[CN: incarceration, torture]
Most of the really excellent novels ive read in the past few years i want to reread, in like a few years’ time. But WAITING FOR THE BARBARIANS is one id like to reread right away, but im too damn busy. Much of it is strange and puzzle like. Why does the Magistrate narrate in first person present tense? People always say present tense has more “immediacy,” or that it brings us closer to the action than past tense. ive never seen it that way. Present tense is weird and artificial, as if the story is outside historical time, which might tempt the allegorical/thematic reading. im told this book is what put J.M. Coetzee on the map, and it came out after the murder of Steve Biko. There’s absolutely a referential aspect to the novel, but finding some kind of allegorical 1 to 1 correspondence at the risk of jettisoning the book’s actual material is high school business. The prose is so rich and immediate in details — and what are you supposed to make of all the dreams, which are all really creepy? The Magistrate at one points drops the world “allegory.” We have to recognize that there are things more subtle and elusive behind that type of reading going on here.
The setting is a walled frontier town for an unnamed Empire. It sits on a lake oasis surrounded by desert and salt flats. The novel’s divided into six parts. They aren’t named but they happen to go with a particular season, from fall through the winter of next year. Each part is made of small scenes, in which the Magistrate is constantly making decisions that gradually mark him out as a traitor to his class, a “barbarian lover,” an enemy of the state. First he helps out a boy prisoner whose dad was tortured.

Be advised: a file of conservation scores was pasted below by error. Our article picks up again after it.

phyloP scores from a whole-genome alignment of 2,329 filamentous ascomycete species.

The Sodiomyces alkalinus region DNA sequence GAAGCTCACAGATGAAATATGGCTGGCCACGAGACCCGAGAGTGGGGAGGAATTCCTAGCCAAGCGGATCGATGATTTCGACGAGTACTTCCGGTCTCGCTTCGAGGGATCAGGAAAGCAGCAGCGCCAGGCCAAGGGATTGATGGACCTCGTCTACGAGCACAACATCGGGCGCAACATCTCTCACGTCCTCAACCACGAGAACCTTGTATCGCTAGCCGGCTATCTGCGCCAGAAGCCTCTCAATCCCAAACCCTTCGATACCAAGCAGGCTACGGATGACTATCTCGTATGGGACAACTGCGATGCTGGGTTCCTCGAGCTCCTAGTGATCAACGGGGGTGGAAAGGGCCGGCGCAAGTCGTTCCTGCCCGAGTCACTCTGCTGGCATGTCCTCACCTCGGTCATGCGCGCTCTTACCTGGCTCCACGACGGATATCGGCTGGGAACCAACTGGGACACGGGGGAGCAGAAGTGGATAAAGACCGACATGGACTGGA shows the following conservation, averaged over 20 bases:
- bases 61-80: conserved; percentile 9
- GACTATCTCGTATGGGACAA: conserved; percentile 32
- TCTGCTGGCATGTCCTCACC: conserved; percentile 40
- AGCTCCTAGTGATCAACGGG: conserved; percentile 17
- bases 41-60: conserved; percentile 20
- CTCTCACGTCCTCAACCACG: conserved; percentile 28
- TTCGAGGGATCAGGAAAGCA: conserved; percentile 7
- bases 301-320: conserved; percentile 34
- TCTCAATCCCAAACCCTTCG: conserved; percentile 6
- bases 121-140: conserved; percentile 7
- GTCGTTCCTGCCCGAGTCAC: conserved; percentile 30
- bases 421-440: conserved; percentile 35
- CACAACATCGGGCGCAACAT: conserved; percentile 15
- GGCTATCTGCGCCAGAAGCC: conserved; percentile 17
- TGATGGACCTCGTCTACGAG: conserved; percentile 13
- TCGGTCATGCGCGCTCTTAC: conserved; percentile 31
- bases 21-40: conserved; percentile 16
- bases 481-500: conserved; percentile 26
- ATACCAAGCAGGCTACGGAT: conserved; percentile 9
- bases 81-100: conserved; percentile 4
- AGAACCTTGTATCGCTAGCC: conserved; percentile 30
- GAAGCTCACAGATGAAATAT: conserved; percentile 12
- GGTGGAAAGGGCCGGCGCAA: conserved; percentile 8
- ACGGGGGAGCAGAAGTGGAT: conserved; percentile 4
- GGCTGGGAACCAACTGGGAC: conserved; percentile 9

In the second part he takes in a barbarian girl who has been blinded and her feet broken. But the Magistrate is a nasty old man. He covets her sexually, but on top of that wants to be a surrogate father to her. There’s a Pygmalion kind of dynamic where he tries to figure her out (the marks of torture on her body), and reconstruct what she was like before being captured and brutalized by the forces of civilization. It takes an emotional toll on her. It’s clear that this is another form of torture.
There are other things going on that deepen the theme of civilization. There are traces of an ancient culture buried in the desert.